Ontario Petitioner and retired teacher Teresa Murray talks to CBC about parents’ frustration and the need to master number facts.

http://www.cbc.ca/news/canada/hamilton/news/retired-teacher-calls-for-review-of-ontario-math-curriculum-1.2499356

Teresa makes a simple and also profound point in the video.  If multiplication facts are committed to heart there are no “steps” — one has the answer and moves on.  These are called “basics” for a reason:  continually breaking simple, repetitious actions into tiny subtasks oversells the trivial and misses the point of mathematics, which is the accumulation of more and more sophisticated procedures, always building on what was learned before, until powerful, complex things can be done with fluency.  How many times must one justify, two or three different ways, that 9×6=54?

Mathematics is about more than “getting to an answer, one way or another, in basic arithmetic problems”.

Indeed, it seems that the advocates of fuzzy math want precisely that:  for children to get hung up on elementary arithmetic and devote as much time and energy as possible to it. The WNCP framework stipulates multiple-step procedures for obtaining multiplication facts in Grade 5, with mastery of those facts … never!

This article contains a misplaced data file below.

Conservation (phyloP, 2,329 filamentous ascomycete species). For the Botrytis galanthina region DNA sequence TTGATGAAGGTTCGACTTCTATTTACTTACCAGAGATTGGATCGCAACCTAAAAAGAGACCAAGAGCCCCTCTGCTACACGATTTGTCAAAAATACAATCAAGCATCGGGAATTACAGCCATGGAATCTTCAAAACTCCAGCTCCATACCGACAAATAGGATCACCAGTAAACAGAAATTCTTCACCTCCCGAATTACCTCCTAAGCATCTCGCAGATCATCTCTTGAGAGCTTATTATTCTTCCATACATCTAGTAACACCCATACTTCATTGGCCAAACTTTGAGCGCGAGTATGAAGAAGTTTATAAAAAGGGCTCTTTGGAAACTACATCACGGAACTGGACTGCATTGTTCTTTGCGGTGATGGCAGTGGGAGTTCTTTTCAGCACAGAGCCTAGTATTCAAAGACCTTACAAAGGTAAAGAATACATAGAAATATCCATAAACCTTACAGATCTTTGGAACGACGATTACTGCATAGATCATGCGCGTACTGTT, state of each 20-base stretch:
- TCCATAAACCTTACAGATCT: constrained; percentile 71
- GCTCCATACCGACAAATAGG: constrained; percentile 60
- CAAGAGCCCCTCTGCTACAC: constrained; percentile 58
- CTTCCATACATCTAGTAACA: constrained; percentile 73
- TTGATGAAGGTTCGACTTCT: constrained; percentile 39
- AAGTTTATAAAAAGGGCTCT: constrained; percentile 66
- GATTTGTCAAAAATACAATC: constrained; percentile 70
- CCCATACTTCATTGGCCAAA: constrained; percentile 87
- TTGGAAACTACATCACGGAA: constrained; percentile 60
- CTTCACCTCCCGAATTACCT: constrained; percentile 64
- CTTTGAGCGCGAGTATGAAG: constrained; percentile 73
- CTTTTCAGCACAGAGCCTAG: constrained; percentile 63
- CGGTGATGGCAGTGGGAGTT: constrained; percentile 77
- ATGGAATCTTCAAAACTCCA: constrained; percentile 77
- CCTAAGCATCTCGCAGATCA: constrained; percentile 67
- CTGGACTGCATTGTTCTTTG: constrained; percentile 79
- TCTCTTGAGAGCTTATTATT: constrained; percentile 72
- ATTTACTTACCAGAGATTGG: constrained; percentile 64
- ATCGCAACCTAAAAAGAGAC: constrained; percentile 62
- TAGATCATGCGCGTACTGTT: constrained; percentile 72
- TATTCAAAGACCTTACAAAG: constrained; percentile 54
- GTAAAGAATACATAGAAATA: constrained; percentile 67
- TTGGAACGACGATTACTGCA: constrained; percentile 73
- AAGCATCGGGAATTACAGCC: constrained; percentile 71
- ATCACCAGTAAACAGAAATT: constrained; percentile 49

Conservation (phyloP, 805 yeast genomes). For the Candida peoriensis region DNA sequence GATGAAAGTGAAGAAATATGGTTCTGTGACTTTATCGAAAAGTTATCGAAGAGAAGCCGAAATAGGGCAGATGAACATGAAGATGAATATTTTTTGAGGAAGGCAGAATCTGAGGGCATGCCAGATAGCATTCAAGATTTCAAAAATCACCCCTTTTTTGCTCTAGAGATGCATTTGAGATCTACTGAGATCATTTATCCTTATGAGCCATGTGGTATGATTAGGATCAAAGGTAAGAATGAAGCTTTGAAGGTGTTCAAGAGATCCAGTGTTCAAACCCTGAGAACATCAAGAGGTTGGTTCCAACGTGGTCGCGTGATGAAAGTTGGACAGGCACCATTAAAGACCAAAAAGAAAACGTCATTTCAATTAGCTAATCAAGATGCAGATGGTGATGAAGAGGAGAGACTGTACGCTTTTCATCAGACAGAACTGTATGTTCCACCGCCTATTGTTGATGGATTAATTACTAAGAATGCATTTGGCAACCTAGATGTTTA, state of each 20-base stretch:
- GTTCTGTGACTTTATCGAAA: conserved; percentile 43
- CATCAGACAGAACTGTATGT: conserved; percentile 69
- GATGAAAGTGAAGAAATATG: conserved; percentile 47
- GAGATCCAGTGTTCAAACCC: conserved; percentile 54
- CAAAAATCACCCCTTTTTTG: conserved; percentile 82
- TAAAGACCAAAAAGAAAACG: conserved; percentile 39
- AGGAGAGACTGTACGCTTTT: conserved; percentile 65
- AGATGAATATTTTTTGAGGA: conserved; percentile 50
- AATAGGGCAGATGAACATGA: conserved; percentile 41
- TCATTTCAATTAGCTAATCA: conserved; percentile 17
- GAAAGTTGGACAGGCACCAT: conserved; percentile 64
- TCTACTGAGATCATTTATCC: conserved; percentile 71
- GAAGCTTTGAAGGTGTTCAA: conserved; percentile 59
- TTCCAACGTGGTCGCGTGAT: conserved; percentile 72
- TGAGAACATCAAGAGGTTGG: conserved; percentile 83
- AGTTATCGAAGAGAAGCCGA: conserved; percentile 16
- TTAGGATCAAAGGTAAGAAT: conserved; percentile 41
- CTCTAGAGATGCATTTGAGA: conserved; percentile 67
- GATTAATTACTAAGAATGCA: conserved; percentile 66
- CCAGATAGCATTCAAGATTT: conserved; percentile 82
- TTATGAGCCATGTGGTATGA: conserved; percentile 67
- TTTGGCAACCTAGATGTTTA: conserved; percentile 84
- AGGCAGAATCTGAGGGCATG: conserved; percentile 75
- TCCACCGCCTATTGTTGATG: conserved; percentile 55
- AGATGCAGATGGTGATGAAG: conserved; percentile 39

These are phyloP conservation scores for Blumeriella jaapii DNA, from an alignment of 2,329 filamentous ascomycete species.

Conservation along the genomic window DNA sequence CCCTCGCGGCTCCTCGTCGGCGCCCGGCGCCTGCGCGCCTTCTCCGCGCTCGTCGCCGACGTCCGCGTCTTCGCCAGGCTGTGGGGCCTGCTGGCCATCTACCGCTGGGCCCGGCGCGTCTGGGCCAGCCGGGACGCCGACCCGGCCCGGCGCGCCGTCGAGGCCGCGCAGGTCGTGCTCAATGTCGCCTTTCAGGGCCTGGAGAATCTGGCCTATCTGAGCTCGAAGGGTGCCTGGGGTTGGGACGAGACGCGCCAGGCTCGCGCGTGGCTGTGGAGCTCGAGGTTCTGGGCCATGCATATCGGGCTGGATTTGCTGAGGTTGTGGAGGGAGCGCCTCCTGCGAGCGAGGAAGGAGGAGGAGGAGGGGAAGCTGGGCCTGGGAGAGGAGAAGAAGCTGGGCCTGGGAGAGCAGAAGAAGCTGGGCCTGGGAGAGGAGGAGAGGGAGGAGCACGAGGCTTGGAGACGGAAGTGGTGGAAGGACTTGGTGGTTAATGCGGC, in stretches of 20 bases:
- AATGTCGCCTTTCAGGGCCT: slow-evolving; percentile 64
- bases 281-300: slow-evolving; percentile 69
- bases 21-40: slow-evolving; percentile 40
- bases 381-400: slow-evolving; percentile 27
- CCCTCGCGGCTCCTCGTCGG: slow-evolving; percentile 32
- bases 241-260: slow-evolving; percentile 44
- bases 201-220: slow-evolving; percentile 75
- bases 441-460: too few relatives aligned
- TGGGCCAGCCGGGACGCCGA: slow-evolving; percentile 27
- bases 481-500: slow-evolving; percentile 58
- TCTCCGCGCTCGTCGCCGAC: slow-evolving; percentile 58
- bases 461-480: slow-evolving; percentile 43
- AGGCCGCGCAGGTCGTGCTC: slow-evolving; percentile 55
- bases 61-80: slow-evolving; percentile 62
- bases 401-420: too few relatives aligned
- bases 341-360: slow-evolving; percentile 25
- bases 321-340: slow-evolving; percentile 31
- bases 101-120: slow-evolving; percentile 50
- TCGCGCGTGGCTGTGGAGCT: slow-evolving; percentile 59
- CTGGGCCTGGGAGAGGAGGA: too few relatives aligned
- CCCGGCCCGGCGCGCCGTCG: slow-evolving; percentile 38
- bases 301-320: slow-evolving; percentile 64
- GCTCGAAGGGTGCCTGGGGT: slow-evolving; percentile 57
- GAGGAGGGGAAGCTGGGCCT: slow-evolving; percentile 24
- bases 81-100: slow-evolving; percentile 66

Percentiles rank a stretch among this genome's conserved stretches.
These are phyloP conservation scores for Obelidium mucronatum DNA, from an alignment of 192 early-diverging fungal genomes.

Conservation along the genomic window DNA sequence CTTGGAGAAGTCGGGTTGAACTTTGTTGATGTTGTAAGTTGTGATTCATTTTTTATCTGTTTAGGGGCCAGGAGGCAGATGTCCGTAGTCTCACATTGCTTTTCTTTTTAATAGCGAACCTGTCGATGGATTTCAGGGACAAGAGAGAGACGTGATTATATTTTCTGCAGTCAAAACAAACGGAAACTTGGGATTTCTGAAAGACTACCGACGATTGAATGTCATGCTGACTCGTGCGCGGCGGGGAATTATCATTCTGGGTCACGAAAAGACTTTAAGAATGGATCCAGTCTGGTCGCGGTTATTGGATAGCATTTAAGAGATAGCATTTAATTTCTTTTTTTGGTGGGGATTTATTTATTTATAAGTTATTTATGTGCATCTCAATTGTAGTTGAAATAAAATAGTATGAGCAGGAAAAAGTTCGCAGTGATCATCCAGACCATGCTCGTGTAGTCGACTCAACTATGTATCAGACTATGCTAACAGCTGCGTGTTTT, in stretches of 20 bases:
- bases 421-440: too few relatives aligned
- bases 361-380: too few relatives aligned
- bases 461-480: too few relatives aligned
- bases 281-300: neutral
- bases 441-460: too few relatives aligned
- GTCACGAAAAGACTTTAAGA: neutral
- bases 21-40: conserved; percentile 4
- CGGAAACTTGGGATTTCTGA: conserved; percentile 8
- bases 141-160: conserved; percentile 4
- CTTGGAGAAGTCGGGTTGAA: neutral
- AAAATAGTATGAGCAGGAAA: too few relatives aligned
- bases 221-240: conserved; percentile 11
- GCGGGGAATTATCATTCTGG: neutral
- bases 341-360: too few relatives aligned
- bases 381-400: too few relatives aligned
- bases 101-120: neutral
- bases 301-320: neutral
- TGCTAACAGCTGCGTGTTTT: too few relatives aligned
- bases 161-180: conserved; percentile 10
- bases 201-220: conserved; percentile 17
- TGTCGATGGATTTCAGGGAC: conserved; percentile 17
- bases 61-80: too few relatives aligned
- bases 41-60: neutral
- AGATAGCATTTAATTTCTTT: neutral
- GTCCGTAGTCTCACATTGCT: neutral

It is not acceptable for students to obsess over elementary building blocks of mathematics for five years of their lives.  They should be moving on and doing interesting things.  This would be like a 6 week cooking class in which the first three weeks are spent learning how to turn on the stove. Those math facts should fully automatized so that they do not get in the way by cluttering up more complex tasks with unnecessary, purely elementary steps.

It is a common misconception promoted by some in the Educational Establishment that those who talk about emphasizing “basics” in early years want children’s lives consumed with routine, elementary, mindless “basic” tasks.  Nothing could be further from the truth.  We advocate for the basics to be done — finished and mastered — as early as possible, enabling students to move on in their mathematical education, to the greater things for which that foundation is laid.  “Back to basics” is not about more basics, but less, more efficiently covered, and more solidly learned.

In the final analysis it is the advocates of fuzzy math who are about “basics”:  years of tedious, multiple-step ad-hoc procedures to calculate what should be committed to memory and reinvested as single steps in more engaging and worthwhile uses of their time.

If you haven’t done so yet, sign her petition here.

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